Gun crime offences in London surged by 42% in the last year, according to official statistics.
The Met Police's figures showed there were 2,544 gun crime offences from April 2016 to April 2017 compared to 1,793 offences from 2015 until 2016.
Knife crime also increased by 24% with 12,074 recorded offences from 2016 to 2017.
The Met said although crime rates were rising they remained at a much lower level than five years ago.
Scotland Yard registered annual rises across a number of serious offence categories in the past 12 months, following several years of falls.
The total number of offences during the 2016 to 2017 financial year was 774,737, an increase of 4% from the previous year when total offences stood at 740,933.
Knife crime offences that resulted in an injury also increased, by 21% to 4,415 from 2016 to 2017, compared to 3,663 offences the year before.
The force said robbery offences, which increased 12% year-on-year, were at about half the level of 2006-2007 and there were 58 fewer homicides this year compared to 10 years ago.
Martin Hewitt, assistant commissioner responsible for territorial policing, said: "Similar to the rest of England and Wales, crime rates in London are rising, but many of these are still at a much lower level than five years ago and are against the backdrop of significant reductions in resources.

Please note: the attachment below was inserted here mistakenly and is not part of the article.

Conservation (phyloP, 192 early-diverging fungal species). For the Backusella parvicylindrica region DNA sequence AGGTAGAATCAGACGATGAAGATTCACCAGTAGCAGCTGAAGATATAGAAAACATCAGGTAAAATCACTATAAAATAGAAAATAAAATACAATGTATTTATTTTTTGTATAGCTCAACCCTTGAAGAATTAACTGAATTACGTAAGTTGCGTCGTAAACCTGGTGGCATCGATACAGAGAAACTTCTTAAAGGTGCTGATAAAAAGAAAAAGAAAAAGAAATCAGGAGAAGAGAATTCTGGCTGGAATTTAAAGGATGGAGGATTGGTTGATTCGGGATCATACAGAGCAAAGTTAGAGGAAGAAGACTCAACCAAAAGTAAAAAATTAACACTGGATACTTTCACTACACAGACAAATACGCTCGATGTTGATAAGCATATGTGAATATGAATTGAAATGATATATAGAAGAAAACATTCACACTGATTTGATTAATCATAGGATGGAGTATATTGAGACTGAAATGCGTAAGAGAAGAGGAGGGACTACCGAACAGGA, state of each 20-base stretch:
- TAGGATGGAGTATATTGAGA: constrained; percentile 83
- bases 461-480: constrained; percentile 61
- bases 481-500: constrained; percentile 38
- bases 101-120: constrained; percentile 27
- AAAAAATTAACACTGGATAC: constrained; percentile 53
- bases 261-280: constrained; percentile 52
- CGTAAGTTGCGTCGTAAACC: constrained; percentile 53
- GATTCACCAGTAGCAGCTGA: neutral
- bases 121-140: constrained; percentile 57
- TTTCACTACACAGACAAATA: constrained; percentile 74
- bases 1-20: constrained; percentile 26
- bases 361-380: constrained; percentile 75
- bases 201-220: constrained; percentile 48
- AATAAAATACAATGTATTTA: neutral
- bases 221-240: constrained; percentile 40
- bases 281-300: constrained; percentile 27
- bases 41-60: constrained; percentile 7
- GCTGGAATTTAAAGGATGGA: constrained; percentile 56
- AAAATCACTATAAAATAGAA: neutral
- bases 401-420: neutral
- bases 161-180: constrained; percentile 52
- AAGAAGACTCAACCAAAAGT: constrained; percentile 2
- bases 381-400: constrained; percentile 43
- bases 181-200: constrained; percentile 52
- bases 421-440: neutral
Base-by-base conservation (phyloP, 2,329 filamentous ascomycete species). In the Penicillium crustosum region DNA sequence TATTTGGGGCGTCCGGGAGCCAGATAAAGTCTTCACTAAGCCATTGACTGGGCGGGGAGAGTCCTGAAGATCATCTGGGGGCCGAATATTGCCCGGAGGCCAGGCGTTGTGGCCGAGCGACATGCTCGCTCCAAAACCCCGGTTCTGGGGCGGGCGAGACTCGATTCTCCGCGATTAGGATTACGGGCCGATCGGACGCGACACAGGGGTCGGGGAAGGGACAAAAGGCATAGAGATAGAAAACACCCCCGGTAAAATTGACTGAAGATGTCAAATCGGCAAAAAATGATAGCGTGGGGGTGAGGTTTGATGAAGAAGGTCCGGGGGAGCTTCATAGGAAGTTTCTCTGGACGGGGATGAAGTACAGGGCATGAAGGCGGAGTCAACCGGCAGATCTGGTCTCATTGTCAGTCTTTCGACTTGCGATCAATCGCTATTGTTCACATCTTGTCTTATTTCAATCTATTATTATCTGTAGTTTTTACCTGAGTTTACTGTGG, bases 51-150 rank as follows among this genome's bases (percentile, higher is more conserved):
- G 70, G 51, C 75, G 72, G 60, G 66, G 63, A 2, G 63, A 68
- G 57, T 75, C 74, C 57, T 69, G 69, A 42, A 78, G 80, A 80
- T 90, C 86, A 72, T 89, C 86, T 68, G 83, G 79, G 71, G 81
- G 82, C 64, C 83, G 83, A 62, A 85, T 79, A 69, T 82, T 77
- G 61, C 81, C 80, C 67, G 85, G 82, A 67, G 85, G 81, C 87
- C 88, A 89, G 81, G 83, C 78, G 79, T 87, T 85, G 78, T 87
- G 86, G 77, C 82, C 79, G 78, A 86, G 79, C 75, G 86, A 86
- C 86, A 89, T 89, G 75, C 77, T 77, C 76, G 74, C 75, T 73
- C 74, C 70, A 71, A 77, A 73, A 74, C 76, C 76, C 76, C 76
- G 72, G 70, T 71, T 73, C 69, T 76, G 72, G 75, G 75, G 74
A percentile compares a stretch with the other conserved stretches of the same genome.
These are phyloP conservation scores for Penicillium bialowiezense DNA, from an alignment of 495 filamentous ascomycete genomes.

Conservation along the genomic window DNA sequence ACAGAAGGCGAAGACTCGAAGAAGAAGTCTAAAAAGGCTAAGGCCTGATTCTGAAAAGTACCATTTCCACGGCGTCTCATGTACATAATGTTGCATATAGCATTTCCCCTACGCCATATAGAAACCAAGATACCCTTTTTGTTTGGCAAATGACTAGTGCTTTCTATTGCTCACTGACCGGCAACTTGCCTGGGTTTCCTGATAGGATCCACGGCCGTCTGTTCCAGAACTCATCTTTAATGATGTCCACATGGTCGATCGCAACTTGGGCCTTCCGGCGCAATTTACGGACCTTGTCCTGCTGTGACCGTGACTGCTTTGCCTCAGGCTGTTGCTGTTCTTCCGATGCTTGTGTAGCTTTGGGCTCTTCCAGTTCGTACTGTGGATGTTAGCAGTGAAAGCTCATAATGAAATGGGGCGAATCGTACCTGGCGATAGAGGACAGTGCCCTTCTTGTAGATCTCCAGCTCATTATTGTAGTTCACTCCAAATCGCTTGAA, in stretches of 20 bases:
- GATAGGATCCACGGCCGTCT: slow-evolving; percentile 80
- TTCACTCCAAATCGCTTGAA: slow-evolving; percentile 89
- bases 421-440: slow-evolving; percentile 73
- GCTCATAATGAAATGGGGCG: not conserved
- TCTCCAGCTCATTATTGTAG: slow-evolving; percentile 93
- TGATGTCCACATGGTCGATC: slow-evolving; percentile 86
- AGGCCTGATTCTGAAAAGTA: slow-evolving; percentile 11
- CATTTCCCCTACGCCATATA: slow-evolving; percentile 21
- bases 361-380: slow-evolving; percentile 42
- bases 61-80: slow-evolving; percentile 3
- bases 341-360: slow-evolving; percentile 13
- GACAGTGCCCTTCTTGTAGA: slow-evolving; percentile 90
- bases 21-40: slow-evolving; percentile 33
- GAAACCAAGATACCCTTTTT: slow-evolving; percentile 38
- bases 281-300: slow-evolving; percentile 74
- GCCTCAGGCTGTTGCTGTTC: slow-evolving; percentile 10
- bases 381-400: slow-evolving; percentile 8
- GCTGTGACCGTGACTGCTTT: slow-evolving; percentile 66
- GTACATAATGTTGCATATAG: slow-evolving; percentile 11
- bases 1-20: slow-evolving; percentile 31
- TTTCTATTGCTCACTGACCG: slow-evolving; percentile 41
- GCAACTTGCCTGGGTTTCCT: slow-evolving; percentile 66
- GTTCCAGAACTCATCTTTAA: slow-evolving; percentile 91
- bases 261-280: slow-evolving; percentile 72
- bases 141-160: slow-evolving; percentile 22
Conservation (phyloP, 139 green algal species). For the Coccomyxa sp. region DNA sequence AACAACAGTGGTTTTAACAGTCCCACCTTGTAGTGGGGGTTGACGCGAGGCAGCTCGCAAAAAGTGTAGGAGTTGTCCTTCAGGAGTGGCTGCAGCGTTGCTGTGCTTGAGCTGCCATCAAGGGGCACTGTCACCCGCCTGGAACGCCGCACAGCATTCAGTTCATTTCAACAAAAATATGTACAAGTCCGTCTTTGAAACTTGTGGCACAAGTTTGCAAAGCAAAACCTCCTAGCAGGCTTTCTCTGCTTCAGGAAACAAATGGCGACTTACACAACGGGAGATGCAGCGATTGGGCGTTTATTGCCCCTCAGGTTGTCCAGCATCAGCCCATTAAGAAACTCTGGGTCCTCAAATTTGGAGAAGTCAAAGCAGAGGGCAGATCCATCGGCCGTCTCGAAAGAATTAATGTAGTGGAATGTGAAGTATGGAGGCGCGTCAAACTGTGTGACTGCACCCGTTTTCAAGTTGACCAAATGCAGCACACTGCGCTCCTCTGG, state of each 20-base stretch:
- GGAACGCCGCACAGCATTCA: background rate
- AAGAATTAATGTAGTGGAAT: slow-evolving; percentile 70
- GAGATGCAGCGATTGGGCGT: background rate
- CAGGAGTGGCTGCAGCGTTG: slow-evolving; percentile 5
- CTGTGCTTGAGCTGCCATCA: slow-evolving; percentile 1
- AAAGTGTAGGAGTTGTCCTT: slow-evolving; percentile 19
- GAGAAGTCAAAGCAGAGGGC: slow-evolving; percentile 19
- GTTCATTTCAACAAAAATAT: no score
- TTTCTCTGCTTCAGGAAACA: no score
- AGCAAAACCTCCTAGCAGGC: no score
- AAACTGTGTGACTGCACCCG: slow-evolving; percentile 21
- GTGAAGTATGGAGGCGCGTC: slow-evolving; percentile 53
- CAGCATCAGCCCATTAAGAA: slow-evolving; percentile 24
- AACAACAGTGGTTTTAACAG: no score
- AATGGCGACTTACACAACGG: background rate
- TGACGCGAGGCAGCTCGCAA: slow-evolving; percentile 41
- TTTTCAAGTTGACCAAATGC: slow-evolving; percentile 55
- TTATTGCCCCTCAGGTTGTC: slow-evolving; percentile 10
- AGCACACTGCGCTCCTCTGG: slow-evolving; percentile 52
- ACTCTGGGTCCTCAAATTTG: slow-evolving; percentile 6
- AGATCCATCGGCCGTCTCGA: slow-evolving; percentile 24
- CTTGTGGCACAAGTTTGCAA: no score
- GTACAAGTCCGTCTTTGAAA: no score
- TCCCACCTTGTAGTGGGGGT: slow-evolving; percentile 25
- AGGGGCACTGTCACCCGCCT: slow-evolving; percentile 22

"Whilst we continue to focus on reducing stabbings by taking weapons and dangerous offenders off the streets, prevention and diversion from knife crime is key.
"There are complex social reasons why more young people are carrying knives and this cannot be solved by the police alone, we must work with communities to help combat knife crime."
Drug offences fell by 9%, from 41,164 to 37,374. Burglary offences also fell slightly, from 69,703 to 69,501.
Sophie Linden, London's deputy mayor for policing, said: "These figures are deeply disturbing, and a stark reminder of the enormous pressure our police are under every day as they work so tirelessly to protect us."
A report from HM Inspectorate of Constabulary said it was satisfied with the Met's overall performance, but warned there were areas of "serious concern" about its effectiveness that needed to be addressed.